Let’s set the scene. You’ve spent the last few weeks researching and ordering the equipment you need to start up the podcast you’ve been planning for months – boxes on boxes of headphones, interfaces, boom arms, and microphones lay waiting to be used. The setup should be the simplest part, right? Unfortunately, there is a whole new set of problems that arise in deciding where to place it all.
Sound familiar? That’s because it is a hurdle that every budding podcaster will inevitably face at some point – and for good reason. Equipment placement is a very important, yet often overlooked factor in any recording setup.
Today we will be exploring the heart of the setup, the microphone. Where you choose to place your microphone will affect both recording and production, meaning that it is crucial you decide where works best for you right off the bat. Good mic placement will save you many a headache down the line, so read on to find out why it is such a key factor and the ways in which you can determine what placement is best for you.
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What is Mic Placement?
Before we dive into this fascinating topic, let’s first answer the fundamental question of why singers and podcasters hold microphones so close to their mouths.
A microphone in close proximity to its subject will emphasize the bass frequencies and produce a warmer, more intimate tone. Having the microphone closer to the singer or podcaster will also amplify their voice and relatively speaking lower the volume of any background noise.
Microphone frequency response changes depending on how near or far you place it from the subject. This is similar in principle to hearing someone shout from far away; their voice is distant and hard to make out. Some sound waves travel further than others, meaning vocal sound characteristics vary depending on the distance.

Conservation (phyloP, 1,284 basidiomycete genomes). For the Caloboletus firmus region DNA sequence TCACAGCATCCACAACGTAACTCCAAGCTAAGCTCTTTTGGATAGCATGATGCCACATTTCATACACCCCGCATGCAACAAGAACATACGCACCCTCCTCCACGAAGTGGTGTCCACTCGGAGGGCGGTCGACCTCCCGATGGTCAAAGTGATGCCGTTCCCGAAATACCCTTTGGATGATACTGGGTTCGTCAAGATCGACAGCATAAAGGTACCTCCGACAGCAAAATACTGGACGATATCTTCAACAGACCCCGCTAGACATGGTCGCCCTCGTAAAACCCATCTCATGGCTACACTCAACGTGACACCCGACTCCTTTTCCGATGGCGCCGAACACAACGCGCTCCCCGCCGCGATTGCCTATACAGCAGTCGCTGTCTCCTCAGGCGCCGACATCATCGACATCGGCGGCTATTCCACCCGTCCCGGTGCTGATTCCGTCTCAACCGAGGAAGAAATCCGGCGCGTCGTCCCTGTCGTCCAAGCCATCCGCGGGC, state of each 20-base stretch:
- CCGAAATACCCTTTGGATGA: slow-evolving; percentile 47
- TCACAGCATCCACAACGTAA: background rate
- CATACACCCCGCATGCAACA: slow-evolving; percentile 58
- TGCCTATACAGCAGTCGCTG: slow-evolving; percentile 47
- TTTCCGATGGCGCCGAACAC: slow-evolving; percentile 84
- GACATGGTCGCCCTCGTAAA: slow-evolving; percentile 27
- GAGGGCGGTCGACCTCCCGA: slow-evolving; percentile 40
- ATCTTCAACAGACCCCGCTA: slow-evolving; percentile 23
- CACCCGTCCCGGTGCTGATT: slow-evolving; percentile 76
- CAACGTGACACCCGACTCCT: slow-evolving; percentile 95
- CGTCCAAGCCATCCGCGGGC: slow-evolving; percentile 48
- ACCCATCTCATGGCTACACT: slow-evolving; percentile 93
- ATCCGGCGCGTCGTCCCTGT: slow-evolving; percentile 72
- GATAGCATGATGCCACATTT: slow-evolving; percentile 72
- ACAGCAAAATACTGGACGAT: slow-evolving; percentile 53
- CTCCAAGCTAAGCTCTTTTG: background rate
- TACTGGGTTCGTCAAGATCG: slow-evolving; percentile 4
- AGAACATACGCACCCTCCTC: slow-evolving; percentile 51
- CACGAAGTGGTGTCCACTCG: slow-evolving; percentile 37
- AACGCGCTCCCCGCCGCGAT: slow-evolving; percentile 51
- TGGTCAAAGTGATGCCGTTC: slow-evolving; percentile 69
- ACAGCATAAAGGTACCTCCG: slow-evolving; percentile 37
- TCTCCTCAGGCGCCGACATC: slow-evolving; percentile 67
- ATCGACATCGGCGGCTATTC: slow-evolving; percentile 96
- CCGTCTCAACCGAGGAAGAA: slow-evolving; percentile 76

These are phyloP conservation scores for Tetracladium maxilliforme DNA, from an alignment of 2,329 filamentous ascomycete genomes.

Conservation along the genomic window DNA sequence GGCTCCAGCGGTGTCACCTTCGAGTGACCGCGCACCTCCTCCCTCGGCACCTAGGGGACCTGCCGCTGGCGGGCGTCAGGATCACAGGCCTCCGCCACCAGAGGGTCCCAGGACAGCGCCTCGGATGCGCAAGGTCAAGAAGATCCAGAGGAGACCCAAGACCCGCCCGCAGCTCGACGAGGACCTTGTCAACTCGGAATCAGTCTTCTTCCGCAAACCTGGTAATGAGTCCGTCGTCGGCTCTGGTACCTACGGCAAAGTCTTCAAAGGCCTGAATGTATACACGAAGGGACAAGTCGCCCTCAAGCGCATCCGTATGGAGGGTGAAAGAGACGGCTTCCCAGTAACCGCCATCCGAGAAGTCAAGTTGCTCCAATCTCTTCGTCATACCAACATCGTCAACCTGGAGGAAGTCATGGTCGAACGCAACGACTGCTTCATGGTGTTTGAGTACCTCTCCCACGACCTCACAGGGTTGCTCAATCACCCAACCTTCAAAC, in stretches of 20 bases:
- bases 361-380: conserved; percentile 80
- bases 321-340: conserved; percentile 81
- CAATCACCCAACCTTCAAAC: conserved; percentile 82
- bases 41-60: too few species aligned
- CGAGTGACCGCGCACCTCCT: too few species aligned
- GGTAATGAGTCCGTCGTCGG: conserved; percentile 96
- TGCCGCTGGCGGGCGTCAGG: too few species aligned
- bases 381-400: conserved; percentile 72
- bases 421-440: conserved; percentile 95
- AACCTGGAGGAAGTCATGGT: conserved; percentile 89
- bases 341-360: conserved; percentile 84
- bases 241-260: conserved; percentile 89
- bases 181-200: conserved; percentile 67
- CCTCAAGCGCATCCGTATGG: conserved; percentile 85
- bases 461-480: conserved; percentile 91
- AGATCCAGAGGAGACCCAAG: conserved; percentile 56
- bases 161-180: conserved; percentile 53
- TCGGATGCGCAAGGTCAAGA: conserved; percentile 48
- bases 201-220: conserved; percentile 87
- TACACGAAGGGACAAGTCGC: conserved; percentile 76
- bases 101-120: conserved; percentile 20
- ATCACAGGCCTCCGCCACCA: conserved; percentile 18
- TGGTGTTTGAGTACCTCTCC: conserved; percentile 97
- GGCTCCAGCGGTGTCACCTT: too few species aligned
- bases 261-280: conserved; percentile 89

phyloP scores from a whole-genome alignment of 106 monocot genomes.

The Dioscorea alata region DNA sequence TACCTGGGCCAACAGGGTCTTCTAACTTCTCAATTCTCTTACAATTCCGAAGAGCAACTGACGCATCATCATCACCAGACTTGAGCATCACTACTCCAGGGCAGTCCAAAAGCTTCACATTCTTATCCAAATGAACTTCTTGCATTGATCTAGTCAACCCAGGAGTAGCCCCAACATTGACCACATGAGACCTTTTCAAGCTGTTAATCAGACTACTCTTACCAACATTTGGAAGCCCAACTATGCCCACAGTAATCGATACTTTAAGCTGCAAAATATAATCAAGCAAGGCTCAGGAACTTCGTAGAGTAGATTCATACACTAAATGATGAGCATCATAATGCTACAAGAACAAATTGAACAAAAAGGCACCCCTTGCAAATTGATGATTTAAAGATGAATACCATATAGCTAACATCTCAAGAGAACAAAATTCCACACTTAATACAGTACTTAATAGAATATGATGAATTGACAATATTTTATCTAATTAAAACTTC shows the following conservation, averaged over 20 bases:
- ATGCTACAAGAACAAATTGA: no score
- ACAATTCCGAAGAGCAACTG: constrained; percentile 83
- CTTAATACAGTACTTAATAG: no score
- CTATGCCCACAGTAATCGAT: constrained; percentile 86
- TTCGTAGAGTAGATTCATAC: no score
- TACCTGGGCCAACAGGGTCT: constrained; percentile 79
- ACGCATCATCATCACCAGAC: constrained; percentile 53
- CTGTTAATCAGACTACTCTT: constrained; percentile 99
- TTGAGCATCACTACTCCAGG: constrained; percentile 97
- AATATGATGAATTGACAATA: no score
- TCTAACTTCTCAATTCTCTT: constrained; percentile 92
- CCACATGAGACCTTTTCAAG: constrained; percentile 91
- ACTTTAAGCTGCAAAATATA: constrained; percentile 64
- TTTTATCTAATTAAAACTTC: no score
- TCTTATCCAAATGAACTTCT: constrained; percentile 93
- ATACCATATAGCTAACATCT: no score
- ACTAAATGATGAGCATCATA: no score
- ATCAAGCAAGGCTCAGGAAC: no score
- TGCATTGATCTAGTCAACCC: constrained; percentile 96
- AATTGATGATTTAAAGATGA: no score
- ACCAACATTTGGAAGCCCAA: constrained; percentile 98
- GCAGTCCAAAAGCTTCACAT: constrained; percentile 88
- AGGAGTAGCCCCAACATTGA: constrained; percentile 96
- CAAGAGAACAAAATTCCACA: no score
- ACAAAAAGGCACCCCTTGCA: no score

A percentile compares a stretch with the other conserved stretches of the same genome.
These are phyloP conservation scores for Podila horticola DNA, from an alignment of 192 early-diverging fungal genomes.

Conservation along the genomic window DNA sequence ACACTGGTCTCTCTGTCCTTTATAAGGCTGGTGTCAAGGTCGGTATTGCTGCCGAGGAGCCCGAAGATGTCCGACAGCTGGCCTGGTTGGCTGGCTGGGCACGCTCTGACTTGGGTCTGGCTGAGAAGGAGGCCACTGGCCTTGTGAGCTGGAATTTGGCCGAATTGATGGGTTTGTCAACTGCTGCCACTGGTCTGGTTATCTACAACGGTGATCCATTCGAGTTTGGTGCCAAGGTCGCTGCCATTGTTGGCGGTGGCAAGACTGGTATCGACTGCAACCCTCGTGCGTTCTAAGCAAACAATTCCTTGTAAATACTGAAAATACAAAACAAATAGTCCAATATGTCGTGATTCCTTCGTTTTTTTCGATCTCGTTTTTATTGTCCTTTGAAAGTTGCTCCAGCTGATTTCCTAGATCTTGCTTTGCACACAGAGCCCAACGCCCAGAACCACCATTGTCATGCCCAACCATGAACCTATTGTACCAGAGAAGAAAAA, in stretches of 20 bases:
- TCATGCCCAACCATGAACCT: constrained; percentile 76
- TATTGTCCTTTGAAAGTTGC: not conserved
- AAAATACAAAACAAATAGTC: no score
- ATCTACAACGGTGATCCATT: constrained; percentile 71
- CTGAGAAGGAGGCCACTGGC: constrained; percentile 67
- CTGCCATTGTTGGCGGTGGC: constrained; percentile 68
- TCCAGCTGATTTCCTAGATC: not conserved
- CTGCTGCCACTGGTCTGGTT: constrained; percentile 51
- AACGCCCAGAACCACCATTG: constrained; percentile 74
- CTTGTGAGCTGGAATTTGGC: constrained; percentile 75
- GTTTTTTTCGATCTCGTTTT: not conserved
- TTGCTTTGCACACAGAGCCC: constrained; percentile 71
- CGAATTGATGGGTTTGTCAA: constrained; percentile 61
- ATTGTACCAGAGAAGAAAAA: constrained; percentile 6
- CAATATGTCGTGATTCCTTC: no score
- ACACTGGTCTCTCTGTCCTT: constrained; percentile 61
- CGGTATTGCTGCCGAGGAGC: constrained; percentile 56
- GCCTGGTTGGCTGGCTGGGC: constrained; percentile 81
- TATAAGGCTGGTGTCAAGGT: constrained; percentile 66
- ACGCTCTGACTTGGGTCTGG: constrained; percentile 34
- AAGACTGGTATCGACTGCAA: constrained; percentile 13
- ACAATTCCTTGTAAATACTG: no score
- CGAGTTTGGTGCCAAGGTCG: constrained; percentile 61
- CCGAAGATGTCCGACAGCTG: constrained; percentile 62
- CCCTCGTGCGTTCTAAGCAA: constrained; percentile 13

Placement, therefore, plays a key role in recording and subsequent production quality. A microphone recording vocals from across the room will be much quieter and noisier than one in close proximity, meaning when it comes to producing your podcast, much more effort will go into bringing the recorded vocals to a level that is clear and sculpting a present and pleasing tone.
It is for these reasons that you will want to put careful thought into where you place your microphone. It can make the difference between an amateur sounding podcast, and a professional one.
Proximity Effect and Sound Characteristics
To understand how tone varies based on placement, you must first understand the proximity effect. The closer to a microphone you get, the louder the bass frequencies will become. Microphones that utilize pressure-gradients (meaning the diaphragm moves according to the pressure difference in front and back sides) are greatly susceptible to the proximity effect.
This may be a benefit or a hindrance depending on your situation. If the microphone sounds nasally by nature, standing closer to the source will fatten the sound – balancing the low and high-end frequency content. If the speaker has a deep booming voice, however, it may be necessary to record at a greater distance, evening the frequency in the opposite direction.
Ribbon microphones typically feature a bi-directional (figure 8) pickup pattern. As the microphone is sensitive to signal from both the front and back, they feature a more pronounced proximity effect. This means that extra care must be taken into account regarding the low-end content when placing a ribbon mic.